I tried to explore whether Brexit and new less helpful trade deals threaten the kind of jobs low income families rely on.


Having brought down the mood of the meeting by exploring all the problems we face, I dud take the time to thank the advisors of Meadows Advice Group, and the volunteers on the board who serve most, those who are in most need.
TO BE REVIEWED.

Missing out on EU opportunities

201810 anti Brexit art work joke 50p coin 45119637_1012210822296694_6402268990915215360_oI attended a couple of “Another Europe is possible” meetings in part to reflect on a previous post about the challenges Nottingham faces as we are preparing for, or rather threatened by, Brexit.
Reports of how the EU is now bigger than the. USA in science prompts thoughts to how we might miss out on their progress.  Moving on with progress on health, the environment and tackling corporations on tax avoidance.
One risk that deserves better understanding is the impact of people who are European citizens, but not British.  Up to 3.8 million were mot allowed to take part in the 2016 referendum.  Might people leave Britain, many of them working in the hotel and catering trade?  What might the challenge to the economy be, and to public services, if shortages there make public sector caring jobs less attractive.  A take that this means more jobs for local people begs the question about how crops can to be left in the fields, or in the greenhouses, this year.
The group are pushing for a People’s Vote, which is often challenged with how do you choose 2 options from the 3 touted?  One retort – list the three options – Crash out; May’s deal (which is crash out after a while before new trade deals can be struck), and Remain. A more complicated referendum might actually re-iterate how this matter deserves consideration.
The early challenge to leaving with or without a deal is the race to strike new trade deals, especially with an America with lower standards on food (e.g. chlorinated chicken).
Reminders too, of people like Professor Minford, who wanted to write off Liverpool.  The raw globalisation that will follow Brexit will threaten most what traditional manufacturing businesses we have, a constituency that seemed particularly motivated to vote Leave.
I’ve been wondering about withdrawing Article 50 – which I am assured the UK can do – we must be able to, cos what if a General Election led us to say we’ve changed our mind? Concern at the meetings was to do that in isolation leaves that sense that the result of people expressing their view is to be merely turned over by the political class.   But I think it may be needed cos realisation of  the crisis to come will prompt people to say “stop” cos we’re not ready.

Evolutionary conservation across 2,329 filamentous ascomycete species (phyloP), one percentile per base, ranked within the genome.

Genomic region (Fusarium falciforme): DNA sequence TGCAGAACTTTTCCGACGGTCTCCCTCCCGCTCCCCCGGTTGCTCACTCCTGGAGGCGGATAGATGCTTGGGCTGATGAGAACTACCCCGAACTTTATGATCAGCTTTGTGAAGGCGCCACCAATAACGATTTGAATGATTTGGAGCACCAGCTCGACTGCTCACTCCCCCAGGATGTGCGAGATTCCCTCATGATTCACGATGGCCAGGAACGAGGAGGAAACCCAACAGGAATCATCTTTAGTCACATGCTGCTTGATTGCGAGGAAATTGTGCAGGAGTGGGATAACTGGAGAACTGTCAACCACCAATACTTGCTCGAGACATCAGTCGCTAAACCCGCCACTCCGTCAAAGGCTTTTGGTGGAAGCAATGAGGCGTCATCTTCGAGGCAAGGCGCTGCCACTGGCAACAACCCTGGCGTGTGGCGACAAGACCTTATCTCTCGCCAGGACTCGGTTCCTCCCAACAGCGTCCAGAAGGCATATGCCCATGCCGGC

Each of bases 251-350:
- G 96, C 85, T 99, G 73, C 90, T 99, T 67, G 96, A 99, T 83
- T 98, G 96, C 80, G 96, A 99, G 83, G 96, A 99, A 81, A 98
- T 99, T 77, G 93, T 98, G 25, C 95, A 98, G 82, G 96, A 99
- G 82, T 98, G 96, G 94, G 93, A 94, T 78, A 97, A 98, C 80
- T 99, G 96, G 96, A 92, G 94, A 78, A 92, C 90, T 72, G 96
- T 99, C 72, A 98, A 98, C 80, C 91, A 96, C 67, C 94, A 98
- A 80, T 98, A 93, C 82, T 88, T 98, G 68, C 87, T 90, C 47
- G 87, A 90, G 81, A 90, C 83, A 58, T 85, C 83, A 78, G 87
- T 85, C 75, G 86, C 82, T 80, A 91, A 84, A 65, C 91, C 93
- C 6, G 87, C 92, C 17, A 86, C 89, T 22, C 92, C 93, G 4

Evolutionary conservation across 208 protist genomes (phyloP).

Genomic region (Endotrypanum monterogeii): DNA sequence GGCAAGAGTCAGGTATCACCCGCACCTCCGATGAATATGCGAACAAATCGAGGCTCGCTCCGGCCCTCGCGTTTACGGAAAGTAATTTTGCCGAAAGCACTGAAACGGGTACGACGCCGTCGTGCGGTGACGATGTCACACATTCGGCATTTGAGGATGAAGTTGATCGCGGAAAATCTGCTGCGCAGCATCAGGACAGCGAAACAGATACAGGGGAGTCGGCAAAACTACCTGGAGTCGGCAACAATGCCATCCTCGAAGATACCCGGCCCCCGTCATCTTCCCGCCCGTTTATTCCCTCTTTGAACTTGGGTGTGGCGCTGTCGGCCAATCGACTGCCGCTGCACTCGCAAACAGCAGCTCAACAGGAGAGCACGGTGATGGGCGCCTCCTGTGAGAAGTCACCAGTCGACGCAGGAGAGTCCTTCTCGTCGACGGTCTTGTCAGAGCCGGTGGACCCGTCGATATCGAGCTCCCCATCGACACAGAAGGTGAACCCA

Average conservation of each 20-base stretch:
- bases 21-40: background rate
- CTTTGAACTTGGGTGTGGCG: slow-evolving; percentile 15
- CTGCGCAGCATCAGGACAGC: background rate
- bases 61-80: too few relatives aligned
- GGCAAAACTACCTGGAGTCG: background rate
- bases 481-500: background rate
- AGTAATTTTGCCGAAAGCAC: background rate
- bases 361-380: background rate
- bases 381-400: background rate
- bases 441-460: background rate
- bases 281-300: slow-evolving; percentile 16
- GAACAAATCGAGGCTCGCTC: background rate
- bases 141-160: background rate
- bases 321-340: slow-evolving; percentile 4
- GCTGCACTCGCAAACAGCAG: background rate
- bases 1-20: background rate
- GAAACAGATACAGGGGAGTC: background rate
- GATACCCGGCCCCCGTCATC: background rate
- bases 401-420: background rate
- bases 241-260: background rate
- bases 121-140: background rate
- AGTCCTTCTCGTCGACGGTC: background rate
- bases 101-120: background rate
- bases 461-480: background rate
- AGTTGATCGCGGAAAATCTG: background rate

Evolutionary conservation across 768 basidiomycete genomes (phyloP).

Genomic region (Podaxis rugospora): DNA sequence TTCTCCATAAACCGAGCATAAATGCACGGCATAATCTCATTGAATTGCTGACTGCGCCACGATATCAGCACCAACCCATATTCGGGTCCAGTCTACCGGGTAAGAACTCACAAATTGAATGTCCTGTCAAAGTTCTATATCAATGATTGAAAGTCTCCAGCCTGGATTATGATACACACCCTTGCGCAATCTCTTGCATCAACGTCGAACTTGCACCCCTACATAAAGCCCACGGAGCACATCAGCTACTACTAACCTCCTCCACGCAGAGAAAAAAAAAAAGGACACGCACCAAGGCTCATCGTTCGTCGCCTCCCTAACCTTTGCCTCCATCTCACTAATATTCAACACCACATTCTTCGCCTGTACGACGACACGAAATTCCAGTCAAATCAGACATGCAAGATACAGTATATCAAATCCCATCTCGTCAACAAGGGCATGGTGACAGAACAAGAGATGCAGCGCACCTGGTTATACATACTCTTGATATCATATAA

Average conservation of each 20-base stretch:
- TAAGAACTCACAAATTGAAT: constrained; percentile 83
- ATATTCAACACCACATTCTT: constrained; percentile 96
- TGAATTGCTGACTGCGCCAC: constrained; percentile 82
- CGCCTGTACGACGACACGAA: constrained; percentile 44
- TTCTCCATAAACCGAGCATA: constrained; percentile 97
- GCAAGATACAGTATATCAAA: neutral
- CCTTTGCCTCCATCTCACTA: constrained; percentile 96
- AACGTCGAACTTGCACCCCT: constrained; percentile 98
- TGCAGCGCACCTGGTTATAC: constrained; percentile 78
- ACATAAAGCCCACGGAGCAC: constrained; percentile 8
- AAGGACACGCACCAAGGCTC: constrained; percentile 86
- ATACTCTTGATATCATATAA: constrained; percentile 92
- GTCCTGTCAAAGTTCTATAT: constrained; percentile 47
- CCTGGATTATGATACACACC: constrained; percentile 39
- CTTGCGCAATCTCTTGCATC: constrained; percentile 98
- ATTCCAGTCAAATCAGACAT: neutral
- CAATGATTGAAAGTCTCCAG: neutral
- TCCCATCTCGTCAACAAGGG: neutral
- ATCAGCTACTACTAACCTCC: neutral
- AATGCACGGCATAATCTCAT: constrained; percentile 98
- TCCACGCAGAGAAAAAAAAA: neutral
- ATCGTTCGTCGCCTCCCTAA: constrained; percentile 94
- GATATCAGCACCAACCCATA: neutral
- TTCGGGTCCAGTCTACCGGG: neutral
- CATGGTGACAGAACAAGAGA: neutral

A reminder that the process will be, and has been, making young people feel like they have not say.
For me, another chance to say the challenge to EU membership problem developed from a ruling (by the European Court of Justice) saying that people from abroad could be paid different rates of pay, and terms and conditions, and that by 2010 at least, so many people were bewailing lack of opportunities for employment for local people, and problems caused at work places by people who were not properly trained.

All in all, time for a stock take of the challenges to Nottingham prompted by Brexit.

BTW Independent article on public understanding of Brexit.

TO BE REVIEWED.

Assessing the challenges of Brexit to Nottingham


Nottingham City Council’s policy is that Britain should not leave the European Union, and I imagine that if asked to express its view again, 3 years on from passing a motion, our stance would remain the same.
Notably in that debate, the Conservatives refused to take part.
The council is likely to publish a revised assessment of the challenges posed at its 12th November full council meeting.

= Key Challenges =
The identifiable risks for Nottingham and the City Council, based largely on a report  from 2 years ago were –
Timing: there is uncertainty as to whether March 2019 will remain the leaving date, and as to the significance of some changes coming in 2020;
Uncertainty of final agreement content: there is still no clear model for what “Leave” will mean;
The Pound: what damage high variations in its value triggered by uncertainty and change do;
Inflation: expected to rise and has since;
Economy: the removal of 750 or so trading treaties, with significant delays to be expected in reaching new ones, will affect growth, the ability to export, the timeliness and posts of imports; the desirability of Nottingham for inward investment; growth is expected to fall;
European Structural Investment Funds: their loss will cut off useful alternative routes for external funding when national government has been less supportive;
Hate Crime: might it grow?
Skills: the impact on changes to the labour market to being able to fill posts;
Public spending: a smaller economy will lead to even lower public spending;

= City Economy = 
ESIF: was worth £214.3 million to Notts and Derbyshire for 2014 – 2020; the programme may have slipped; Nottingham had received at £190 million of such funding since 2000;
University Research: around £20 million of our universities’ annual income had come from EU sources;
Exports: around 45% of our exports goes to the EU;
Company ownership: out of 205 local companies that have group ownership overseas, 80 have parent companies in the EU;
Digital single market: the UK stood to be one of the countries that could have gained most from the introduction;